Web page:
Middleman

The system through which pharmaceuticals are distributed and sold internationally is a mystery to me.  I am vaguely aware of one route in which the large manufacturers cut deals directly with retailers, like pharmacies and hospitals, and, less likely, with governments and non-governmental health organizations (NGOs) that may be buying through a subsidized programs like Unitaid, the Global Fund, or the GAVI Alliance (for a bit more on these programs, see my post, “More Bang for the Buck”).  But what about the smaller companies that may have innovative or useful generic drugs but without the deep pockets to operate internationally?  A recent press release brought to my attention a venture-backed company that was started to fill this need, and, I am thinking, may pay a role in bringing affordable medicines into the mid- and low-income countries.  The press release was by Elan Corp., a multi-billion-dollar pharmaceutical company based in Ireland, that announced a number of transactions that the company is making to spend the $3.25 billion it received when BiogenIdec purchased Elan’s rights to the multiple sclerosis drug, Tysabri (FierceBiotech press release).  In one of the deals, Elan is purchasing 48% of Newbridge Pharmaceuticals (Newbridge) for $40 million and will have an option to purchase the whole company by 2015 for $244 million which looks to me like a strong endorsement of Newbridge’s business model.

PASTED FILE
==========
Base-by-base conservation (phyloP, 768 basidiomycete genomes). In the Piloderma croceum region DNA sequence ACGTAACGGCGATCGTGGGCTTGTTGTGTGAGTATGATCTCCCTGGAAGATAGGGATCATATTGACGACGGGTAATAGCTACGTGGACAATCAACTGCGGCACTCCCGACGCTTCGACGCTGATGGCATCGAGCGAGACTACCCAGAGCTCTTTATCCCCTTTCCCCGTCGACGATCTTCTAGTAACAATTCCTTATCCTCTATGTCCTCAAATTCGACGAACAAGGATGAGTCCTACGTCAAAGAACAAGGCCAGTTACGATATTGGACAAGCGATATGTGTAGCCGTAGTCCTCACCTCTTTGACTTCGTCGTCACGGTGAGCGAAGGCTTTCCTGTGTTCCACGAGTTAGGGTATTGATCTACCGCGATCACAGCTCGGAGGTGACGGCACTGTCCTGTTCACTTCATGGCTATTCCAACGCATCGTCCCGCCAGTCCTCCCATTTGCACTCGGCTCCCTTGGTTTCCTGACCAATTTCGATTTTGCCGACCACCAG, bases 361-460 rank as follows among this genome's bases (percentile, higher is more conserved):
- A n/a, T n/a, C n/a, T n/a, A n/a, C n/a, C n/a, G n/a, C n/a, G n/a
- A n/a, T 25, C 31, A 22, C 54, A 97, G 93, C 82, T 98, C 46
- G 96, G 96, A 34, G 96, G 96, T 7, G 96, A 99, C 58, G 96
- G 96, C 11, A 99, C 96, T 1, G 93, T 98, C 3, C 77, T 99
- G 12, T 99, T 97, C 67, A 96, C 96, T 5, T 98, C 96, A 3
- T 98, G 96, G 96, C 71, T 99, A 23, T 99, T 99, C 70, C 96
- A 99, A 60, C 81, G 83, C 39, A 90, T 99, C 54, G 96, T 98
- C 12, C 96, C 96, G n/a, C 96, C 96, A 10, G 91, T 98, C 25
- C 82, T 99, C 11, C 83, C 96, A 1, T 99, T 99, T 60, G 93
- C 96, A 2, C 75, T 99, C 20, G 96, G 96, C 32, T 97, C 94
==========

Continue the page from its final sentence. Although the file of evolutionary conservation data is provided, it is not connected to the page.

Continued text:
Newbridge “specializes in in-licensing, acquiring, registering and commercializing FDA, EMA/European and Japanese PMDA approved therapeutics to address the unmet medical needs of diseases with high regional prevalence in the Middle East, Africa, Turkey and Caspian (AfMET) Regions.”  The company was founded in 2007 with funding from Burrill & Co., a San Francisco-based private equity/media company, and a Kuwaiti government investment fund, and is run by a former Wyeth mid-East region executive, Joe Henein.  The company sells a handful of products, including a cancer diagnostic, into the top end of the self-pay market, and, while clearly Newbridge wants to maintain high profit margins over the short term, long term with improving economies and increased governmental investment in health the company may seek products and business opportunities farther down the pyramid with lower margins and higher volumes.  Their business development strategy statement suggests the company is open to new opportunities:  “We also actively search for new partners with Biotech, Research-based, Specialty, niche Generic, Biosimilar, OTC and point of care diagnostic opportunities.”  While Elan’s investment improves Newbridge’s immediate finances, a long-term affiliation is in question, since the Elan is the target of a hostile take-over by Royalty Pharma, a Canadian royalty management (for more on this soap opera see this FierceBiotech article).  Being the optimist though, I am hopeful that Newbridge with its AfMET regional expertise could become a commercialization partner for companies with innovative global health products.